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History of economic thought

by Lewis Henry Haney


There are at least three different branches of study whose names contain the words History and Economics. There is, on the one hand, Economic History, or Industrial History, as it is frequently called; and on the other, there are the closely related subjects, History of Economics and History of Economic Thought. The first concerns itself with the history of commerce, manufactures, and other economic phenomena, dealing objectively with the ways in which men get their living; the second and third treat primarily of subjective matters, dealing for the most part with the ideas men have concerning economic facts and forces.

Now these last two have been confused, and their logical relationship is commonly overlooked. The history of Economics deals with a science — with a body of classified knowledge; it is limited to times in which economic ideas have become distinct, unified, and organized; it is a history of systems of economic thought. The Babylonians had ideas concerning interest and mortgages; the Phoenicians thought about commerce and bills of exchange; the Greeks wrote on the subject of division of labor. Does the history of Economics, then, date to such remote times? By no means. But the history of "economic thought" does, and from its point of view the unrelated primitive ideas of the earliest times are full of meaning. Indeed, for a full under standing of the origin and growth of the science, the underlying ideas are important. The history of economic thought is broader than the history of the science: it may properly be divided into two parts, one of which takes up the origin and development of economic ideas prior to the existence of any distinct and separate science; while the other begins with the rise of Political Economy, or the science of Economics. The point of view to be taken in the following pages is the broader one. The subject, the History of Economic Thought, may be defined as a critical account of the development of economic ideas, searching into their origins, interrelations, and manifestations.

The close relationship between economic history and the history of economic thought is at once to be emphasized. That men's thoughts depend largely upon their surroundings, no one doubts. And so it is that economic ideas, to say nothing of systems of economics, are colored and limited — determined sometimes — by industrial environment. Thus the agricultural South believes in free trade; as manufactures develop, that belief weakens. But this interaction is reciprocal; for opinions and theories once formed are tenaciously adhered to, and may become a determining element in their turn. Witness the influence of "traditional policies" in shaping the platforms and administration of American political parties. The individualism of the laisserfaire economists and statesmen was to a great extent the result of industrial evolution; but in its turn it became a condition reacting upon industry.1 The history of economic thought, then, is an essential part of general history, both explaining it and being explained by it.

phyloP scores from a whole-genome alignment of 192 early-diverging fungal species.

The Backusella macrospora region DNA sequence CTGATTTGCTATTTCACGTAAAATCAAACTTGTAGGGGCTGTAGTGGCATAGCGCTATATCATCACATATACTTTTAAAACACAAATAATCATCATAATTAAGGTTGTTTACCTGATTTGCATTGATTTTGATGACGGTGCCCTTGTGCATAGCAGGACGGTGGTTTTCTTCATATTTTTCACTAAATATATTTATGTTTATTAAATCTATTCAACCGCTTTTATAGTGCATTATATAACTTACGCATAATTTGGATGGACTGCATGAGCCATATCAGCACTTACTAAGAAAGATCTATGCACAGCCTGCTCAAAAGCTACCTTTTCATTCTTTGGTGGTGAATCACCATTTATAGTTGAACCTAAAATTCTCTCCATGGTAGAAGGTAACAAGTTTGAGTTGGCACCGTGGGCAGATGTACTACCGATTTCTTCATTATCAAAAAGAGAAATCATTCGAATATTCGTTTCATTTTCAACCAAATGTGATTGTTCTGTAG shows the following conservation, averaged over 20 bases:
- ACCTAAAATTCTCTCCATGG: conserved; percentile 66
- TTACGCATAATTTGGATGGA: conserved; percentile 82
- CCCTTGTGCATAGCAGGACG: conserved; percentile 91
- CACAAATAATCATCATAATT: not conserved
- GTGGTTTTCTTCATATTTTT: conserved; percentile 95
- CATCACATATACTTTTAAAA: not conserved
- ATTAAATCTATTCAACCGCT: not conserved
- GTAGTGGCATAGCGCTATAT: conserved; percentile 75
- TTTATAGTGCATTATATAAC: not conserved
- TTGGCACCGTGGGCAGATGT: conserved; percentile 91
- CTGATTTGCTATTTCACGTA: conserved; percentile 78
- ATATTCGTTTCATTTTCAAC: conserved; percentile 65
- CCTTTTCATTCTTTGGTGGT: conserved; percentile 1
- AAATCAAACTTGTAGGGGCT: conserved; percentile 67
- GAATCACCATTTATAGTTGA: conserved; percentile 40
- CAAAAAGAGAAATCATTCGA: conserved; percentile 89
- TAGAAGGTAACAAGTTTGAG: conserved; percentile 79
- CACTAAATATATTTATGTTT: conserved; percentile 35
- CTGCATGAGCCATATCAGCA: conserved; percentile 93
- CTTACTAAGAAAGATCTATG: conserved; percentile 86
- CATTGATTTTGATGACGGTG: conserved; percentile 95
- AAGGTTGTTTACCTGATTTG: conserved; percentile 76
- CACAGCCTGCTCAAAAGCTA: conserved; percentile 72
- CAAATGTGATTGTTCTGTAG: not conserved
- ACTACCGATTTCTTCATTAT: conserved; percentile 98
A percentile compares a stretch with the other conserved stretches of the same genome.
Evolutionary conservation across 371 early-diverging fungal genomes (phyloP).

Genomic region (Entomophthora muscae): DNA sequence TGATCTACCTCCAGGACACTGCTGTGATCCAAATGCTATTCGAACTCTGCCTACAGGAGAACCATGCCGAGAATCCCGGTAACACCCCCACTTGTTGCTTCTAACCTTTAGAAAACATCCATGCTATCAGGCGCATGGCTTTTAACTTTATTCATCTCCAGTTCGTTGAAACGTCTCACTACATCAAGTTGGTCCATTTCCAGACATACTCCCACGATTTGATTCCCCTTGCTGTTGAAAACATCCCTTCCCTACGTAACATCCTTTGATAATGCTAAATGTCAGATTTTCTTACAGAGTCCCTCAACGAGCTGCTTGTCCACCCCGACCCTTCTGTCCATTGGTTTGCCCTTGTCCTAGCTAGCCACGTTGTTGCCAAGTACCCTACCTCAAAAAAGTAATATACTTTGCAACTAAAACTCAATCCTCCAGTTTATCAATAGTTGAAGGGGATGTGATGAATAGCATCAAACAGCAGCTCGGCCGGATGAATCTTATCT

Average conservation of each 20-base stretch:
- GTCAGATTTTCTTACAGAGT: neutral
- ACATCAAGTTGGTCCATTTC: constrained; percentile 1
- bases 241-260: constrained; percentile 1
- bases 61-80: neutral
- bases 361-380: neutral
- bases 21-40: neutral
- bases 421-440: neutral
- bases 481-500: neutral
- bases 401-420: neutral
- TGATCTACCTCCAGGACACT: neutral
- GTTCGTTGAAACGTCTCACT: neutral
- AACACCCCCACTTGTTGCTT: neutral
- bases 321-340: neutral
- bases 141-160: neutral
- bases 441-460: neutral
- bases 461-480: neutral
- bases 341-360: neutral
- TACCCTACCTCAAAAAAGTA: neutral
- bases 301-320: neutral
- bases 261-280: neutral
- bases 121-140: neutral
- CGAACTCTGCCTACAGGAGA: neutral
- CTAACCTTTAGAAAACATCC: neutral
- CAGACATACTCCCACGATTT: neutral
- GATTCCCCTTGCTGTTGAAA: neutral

To-day it is not so necessary to defend the study of the History of Economic Thought as it once was. Even now, however, there are those who deny the usefulness of study1 Through William Pitt (sec p. 220) and Robert Peel, for example, and the economists of the dominant French school. The former were active in applying the laisser-faire doctrine to the corn laws; the latter did much during the nineteenth century, both as government officials and writers, to bring into practice their optimistie, let-alone theories. Of course, Pitt's accomplishments were very limited.

ing earlier economic thought. And, in any case, it will be of value to state clearly the advantages to be gained from such a study as the present; for the statement may make one's reading more purposeful and suggest new points of view.

First of all, a certain unity in economic thought is to be emphasized, a unity which connects us with ancient times. Continuity in evolution has been denied,1 but such continuity can be demonstrated. Much of the difficulty comes about through an exaggeration of the negative aspect of the Middle Ages. But such an exaggeration misinterprets the period, for the medieval aloofness or quietism implied a positive philosophy which has counted in the history of thought in a positive way. Nor was this period a complete break; in it were nourished Greek ideas concerning money and interest, communism, and other economic matters,— not to mention the "nature philosophy," — which were handed down to modern thinkers. The doctrines of the first economists concerning the importance of land and the beneficent law of nature were drawn through a continuous line of thinkers from Plato and Aristotle. As will appear further on, moreover, not only do Oriental ideas inherited from a still more remote past come down to us through Greece, but through Christianity they have exerted a continuous though changing effect upon the economic thoughts of men. It is logical, then, to begin a history like the present with some account of ancient thought.

Again, there is great value in understanding the origin of a science, especially one like economics, whose scope and nature have been under dispute. For one thing, it gives a truer concept of the relationship among sciences, an important matter for the thinker looking toward the true application of economic principles. Through a study of the history of economic thought may be gained a clear realization of the position of Economics as a distinct member of a group of social sciences: Ethics, Jurisprudence, Philosophy, Sociol1 E.g., A. Oncken, Geschichte der National Ukonomie, pp. 13 f.

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